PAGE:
NorwayNestled in the picturesque foothills of Western Maine, the town of Norway is emerging as a vital cultural, commercial and recreational center. Its bustling Main Street is characterized by unique, locally owned shops, restaurants, and other businesses and organizations housed in architecturally significant buildings from the early 1900s. On the outskirts of town, the natural beauty of Lake Pennesseewassee, Ordway Grove, Witt Swamp, Alan Day Community Garden, and the Roberts Farm Preserve serves both residents and visitors. This scenic village of about 5,000 residents was designated a “Main Street Maine” community in 2002 in honor of its character and historic assets, and the potential to build a thriving downtown upon these virtues.

The village has been a hub for the area for centuries, as farmers came to trade their goods on Main Street and supply a local cannery. Laborers came to work in the dozen or more factories, including a shoe shop, a tannery, a box factory and several wood turning mills, the last of which only recently closed its doors. Known for much of the early 20th century as the “Snowshoe Capital of the World,” Norway was put on the map when snowshoes made by local hero Mellie Dunham made their way to the North Pole with the Peary expedition of 1909. The snowshoe industry thrived here during WWII due to government contracts. Dunham went on to become one of the country’s foremost fiddlers and his legacy is celebrated to this day.

The historic architecture that now defines Norway is a testament to the Great Fire of 1894. After most of the town burned, it was quickly reconstructed in the latest brick and wood styles of the day. According to the Maine Historic Preservation Commission, Norway’s buildings include some of the best examples of period architecture to be found in Maine, resulting in its designation as an official state Historic District.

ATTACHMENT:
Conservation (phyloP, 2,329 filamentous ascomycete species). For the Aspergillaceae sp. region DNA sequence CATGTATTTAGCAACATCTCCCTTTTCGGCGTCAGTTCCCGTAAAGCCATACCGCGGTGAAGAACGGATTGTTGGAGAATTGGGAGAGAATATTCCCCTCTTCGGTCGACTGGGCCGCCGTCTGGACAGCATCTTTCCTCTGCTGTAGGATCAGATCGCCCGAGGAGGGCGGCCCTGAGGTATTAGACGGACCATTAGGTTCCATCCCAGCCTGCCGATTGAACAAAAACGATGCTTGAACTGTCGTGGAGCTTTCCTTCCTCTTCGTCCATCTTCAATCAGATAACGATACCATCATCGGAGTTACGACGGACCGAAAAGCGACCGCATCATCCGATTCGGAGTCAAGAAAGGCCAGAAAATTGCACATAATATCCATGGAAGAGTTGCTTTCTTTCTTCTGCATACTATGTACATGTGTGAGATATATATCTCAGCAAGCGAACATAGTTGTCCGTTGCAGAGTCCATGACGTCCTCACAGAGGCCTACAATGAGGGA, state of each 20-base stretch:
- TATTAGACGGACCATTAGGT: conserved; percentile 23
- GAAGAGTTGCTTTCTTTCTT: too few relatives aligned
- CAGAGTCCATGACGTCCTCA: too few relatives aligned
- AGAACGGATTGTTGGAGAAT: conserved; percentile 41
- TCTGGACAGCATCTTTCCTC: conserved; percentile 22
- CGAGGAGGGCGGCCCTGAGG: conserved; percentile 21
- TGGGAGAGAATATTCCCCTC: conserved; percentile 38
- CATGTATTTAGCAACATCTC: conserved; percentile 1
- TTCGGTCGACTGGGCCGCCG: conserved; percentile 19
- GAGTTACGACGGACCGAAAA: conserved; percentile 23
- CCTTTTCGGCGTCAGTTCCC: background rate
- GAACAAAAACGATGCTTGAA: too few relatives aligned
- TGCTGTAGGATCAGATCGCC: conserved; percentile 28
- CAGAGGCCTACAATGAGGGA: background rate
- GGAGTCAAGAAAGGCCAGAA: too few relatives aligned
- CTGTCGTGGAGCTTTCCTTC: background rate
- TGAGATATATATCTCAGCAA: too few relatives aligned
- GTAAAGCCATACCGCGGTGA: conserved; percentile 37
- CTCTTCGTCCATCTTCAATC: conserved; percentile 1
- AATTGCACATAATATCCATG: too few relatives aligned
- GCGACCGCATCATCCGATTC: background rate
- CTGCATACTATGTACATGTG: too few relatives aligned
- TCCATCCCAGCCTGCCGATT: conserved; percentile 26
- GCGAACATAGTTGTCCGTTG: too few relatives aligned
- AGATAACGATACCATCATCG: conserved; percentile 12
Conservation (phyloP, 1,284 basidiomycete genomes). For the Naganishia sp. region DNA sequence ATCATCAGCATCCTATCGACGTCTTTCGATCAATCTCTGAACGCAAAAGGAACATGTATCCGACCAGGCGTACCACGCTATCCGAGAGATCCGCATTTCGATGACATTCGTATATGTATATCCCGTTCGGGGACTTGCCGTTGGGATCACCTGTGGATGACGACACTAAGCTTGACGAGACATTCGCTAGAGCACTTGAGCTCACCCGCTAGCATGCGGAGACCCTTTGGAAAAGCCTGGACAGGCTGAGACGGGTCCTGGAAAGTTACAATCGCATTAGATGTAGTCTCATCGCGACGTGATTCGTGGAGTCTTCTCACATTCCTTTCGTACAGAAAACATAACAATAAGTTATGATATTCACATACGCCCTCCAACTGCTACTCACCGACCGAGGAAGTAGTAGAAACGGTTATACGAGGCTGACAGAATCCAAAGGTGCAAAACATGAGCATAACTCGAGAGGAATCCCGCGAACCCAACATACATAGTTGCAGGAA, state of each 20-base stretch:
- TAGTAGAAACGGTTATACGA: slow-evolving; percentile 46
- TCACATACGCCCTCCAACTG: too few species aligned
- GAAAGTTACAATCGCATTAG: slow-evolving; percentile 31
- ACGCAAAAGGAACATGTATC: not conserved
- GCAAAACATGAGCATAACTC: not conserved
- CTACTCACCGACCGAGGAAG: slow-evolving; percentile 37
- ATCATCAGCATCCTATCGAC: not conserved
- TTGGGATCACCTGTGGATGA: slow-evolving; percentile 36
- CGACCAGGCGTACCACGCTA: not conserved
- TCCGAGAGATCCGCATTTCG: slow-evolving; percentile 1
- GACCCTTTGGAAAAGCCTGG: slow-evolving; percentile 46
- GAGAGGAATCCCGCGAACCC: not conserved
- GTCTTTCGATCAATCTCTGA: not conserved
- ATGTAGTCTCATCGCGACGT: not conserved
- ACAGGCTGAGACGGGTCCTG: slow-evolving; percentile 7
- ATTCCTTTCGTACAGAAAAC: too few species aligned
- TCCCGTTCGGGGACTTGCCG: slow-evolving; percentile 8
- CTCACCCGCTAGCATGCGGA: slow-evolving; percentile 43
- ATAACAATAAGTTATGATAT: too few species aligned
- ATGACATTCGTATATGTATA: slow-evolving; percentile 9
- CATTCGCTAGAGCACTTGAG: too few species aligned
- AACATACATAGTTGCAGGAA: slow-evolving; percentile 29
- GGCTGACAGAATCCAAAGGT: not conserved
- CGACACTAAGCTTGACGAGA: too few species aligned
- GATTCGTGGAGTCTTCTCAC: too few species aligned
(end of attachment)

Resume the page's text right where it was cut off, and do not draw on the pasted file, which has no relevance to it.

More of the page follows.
Interesting Fact about Norway:  The “Main Street Maine” designation was granted to Norway in 2002 by the highly successful Maine Downtown Center program begun by the National Trust for Historic Preservation.  The goal of the program is to revive America’s Main Streets by encouraging the preservation of historic buildings, developing community organization and staging events.  Norway is one of Maine’s 29 Main Street Communities and one of the greatest Main Street “re-birth” stories in the state. BikeMaine will visit three Main Street communities this year: Norway, Gardiner and Bath.  See http://www.mdf.org/mdc_overview.php for more information about the Maine Downtown Center.

Related Rides

Websites of Interest

Lodging in and close to Norway:

Restaurants


Day 2 Route Description

Norway to Winthrop Center – “Over the Rivers and Through the Woods”

The section of the route heads almost directly east from Norway, with the majority of the day’s climbing occurring in the first ten miles. The highlight of the section comes early as the route visits the historic village of Paris Hill, a true gem of a time gone by.  Then a climb up and over Hedgehog Hill followed by a rewarding descent into Buckfield. The route levels off and meanders along the Nezinscott River through picturesque towns, including Turner. Crossing the pastoral Androscoggin River between Howes Corner and North Leeds, then head south to Leeds with several scenic vistas along the way.  Head southeast to Monmouth, the home of the delightful Cumston Hall. The route rounds Annabessacook Lake and, after crossing Narrows Pond, tackle one last uphill climb to the YMCA Camp of Maine on Cobbosseecontee Lake.